A Public Sphere for Poetry, Politics, and Nature
When we were college students in Dallas in the 1970’s, my friends and I lived off college loans, the GI bill, and handouts from our parents. We were broke. So once a week, my girlfriend Linda and I would have a potluck dinner, in the literal sense of potluck: that is, we had a pot and we were lucky to have friends.
Linda, despite being only 21, was something of a magician when she baked. With a little flour, water, shortening, sugar, baking powder, and fruit, she could make a lovely pastry in our ancient unreliable gas oven.
Each guest would bring whatever he or she had in the refrigerator or could afford to buy on the way to our apartment. One might bring a bunch of celery, another would bring a few carrots or potatoes. Someone else might have a can of beans, tomato sauce or Campbell’s soup. Inevitably, our friend John Tieman, whose poverty was legendary, could afford to bring only a grateful smile and an entertaining story — and that was enough. And being the early 70’s, there was always rock and roll blasting from the stereo, as well as a joint being passed around – after all, we had our priorities.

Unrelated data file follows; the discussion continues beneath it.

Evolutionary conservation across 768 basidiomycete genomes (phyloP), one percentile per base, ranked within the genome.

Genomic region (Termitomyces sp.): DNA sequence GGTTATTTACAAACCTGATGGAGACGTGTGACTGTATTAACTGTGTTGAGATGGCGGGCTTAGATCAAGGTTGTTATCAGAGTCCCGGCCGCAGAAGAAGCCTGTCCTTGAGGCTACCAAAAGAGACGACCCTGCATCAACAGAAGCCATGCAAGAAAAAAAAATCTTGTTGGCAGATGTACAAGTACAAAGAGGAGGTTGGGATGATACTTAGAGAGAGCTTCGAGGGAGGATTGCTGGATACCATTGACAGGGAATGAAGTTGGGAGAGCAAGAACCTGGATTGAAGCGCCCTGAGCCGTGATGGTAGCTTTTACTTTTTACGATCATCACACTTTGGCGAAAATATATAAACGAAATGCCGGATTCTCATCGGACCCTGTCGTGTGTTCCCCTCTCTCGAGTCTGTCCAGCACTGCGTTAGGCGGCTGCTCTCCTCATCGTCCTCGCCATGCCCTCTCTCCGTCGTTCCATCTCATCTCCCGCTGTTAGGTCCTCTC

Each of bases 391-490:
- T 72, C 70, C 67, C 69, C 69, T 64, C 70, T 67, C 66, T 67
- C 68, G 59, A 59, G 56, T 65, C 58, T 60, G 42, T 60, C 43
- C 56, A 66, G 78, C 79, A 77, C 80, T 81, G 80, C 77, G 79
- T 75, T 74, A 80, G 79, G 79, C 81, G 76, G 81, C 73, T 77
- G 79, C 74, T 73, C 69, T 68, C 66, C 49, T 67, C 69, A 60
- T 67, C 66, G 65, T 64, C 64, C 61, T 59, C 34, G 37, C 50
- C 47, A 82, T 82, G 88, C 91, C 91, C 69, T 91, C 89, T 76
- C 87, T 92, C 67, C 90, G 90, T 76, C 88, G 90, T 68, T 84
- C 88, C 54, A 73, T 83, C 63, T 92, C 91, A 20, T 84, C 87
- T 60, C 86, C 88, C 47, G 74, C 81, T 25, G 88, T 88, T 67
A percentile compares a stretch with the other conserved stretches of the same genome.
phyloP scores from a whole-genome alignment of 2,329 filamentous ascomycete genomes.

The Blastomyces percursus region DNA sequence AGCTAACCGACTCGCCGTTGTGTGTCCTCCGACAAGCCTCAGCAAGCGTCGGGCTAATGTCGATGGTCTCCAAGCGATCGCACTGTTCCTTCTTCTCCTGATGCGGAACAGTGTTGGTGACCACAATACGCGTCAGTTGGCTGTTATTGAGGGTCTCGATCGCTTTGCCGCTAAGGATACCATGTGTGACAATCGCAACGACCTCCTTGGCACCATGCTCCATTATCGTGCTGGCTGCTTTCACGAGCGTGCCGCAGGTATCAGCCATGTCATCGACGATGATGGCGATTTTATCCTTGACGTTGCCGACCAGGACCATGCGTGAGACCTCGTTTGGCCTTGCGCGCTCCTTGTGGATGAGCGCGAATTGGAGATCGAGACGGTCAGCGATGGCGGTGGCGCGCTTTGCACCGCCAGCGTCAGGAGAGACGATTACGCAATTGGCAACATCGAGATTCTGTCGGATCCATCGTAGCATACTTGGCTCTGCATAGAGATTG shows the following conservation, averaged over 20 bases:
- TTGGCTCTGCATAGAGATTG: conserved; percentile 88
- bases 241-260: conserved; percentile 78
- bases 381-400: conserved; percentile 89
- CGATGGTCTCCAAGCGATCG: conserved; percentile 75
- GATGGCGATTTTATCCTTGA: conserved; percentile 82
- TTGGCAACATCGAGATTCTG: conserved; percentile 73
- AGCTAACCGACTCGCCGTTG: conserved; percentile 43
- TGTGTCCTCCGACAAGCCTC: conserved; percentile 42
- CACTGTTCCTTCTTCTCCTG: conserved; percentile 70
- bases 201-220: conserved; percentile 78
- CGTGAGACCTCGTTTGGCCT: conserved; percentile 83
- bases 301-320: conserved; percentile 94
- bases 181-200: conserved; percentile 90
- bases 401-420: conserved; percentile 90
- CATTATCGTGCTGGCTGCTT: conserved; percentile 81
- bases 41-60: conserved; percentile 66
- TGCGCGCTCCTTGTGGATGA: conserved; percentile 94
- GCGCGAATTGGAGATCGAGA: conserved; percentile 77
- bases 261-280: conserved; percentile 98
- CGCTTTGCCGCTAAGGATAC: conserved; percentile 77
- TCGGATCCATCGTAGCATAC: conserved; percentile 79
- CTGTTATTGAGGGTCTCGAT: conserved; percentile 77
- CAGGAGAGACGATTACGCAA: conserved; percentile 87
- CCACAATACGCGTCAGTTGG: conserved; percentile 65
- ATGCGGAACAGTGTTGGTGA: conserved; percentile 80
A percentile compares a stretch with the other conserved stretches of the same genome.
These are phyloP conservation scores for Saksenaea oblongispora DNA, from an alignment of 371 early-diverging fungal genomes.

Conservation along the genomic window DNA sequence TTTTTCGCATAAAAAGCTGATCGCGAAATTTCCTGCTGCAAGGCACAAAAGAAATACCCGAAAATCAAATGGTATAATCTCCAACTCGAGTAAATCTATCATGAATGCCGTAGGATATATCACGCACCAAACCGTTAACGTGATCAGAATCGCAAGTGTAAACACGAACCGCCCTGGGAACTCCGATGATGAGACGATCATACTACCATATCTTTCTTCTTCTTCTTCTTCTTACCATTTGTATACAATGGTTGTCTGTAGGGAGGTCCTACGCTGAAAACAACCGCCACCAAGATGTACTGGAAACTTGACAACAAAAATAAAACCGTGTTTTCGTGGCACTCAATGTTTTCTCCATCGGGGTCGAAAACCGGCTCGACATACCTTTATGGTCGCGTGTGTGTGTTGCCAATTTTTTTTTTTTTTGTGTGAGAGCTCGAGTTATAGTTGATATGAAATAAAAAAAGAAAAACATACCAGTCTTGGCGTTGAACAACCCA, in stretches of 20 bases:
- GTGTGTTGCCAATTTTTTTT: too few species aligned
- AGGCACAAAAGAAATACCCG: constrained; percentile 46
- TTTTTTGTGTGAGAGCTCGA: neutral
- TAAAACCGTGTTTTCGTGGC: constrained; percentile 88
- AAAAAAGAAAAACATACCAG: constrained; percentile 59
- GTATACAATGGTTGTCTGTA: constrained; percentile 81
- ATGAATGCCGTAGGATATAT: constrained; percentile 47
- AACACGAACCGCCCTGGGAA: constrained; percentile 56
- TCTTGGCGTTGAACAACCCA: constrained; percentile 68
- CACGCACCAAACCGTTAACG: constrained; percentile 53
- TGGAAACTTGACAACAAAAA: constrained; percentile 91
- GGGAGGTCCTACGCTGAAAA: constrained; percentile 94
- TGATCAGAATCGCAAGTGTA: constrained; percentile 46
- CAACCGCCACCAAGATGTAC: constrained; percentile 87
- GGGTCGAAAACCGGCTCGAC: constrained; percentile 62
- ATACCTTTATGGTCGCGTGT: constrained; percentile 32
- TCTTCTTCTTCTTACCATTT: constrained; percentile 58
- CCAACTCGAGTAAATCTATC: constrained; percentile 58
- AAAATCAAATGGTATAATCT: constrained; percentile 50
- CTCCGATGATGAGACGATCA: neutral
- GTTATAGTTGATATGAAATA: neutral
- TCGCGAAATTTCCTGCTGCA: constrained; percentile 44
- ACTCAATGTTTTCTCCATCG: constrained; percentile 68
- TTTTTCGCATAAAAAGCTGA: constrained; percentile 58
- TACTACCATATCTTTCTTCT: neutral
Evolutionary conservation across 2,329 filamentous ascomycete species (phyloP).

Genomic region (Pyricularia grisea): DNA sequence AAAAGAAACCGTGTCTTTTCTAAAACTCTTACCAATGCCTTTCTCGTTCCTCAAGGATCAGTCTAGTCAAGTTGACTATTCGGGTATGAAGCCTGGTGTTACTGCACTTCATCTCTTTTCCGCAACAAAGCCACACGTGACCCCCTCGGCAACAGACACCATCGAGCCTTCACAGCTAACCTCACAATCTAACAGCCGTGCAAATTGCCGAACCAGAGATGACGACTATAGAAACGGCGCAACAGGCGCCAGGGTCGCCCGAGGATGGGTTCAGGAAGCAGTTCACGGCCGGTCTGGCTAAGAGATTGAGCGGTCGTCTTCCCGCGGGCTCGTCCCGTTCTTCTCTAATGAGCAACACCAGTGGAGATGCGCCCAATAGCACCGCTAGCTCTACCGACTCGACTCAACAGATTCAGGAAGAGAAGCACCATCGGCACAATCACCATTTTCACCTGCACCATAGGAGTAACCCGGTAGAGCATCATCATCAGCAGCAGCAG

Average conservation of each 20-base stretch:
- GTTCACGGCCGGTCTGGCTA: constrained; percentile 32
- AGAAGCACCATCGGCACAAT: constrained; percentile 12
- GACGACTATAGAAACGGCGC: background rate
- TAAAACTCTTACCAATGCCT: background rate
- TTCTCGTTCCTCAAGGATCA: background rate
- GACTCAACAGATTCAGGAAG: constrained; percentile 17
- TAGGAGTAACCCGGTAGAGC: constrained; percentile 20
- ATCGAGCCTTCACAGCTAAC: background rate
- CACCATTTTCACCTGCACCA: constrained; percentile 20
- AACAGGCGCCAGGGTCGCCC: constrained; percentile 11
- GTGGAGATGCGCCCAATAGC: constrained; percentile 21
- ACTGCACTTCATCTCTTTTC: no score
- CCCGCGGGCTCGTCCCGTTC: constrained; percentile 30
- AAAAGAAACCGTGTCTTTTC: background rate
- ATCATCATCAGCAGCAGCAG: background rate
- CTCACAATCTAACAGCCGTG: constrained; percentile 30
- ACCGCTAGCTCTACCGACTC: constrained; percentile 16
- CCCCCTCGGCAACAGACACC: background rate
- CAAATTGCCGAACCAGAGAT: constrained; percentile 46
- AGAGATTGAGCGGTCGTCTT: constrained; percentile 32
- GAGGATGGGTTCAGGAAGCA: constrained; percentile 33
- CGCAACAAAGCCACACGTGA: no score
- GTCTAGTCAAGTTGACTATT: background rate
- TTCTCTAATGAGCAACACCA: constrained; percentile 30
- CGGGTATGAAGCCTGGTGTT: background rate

I usually had onions, garlic, olive oil, and basic spices such as oregano, basil, bay leaf, rosemary, tarragon, salt and pepper, as well as a frying pan and a big iron pot. I’d buy a loaf of good bread and a wedge of supermarket cheese, sneak a few figs from a neighbor’s tree that hung over the fence, and a bunch of us would have dinner together.
I’d chop and saute’ the onions and garlic and put them in the pot with the chopped vegetables and other donated ingredients. I’d add the spices and a pint or two of water or other liquid, bring the pot to boil for five minutes, and turn down the heat to simmer for an hour.
Somehow, this improvisation always turned into a tasty vegetable soup. Depending on what was available, I might make carrot and parsnip soup, onion soup, or everyone’s favorite, beer and potato soup.
Following Julia Child’s advice, I’d give the dish a French name and serve it with pride. Linda, who actually spoke French, would coach me on the pronunciation because the little I spoke was purely for show:
“Ladies and gentlemen, this evening we are having potage au brocoli served with a hearty bread and an amusing cheddar. For dessert we have Linda’s Tarte a la Normande topped with fresh figs from our neighbor’s garden.”
Forty years later, John Tieman swears I’m a great cook because of those dinners, but in those days I actually knew how to cook only one thing: potluck soup with a different name each week.
Copyright 2016 Michael Simms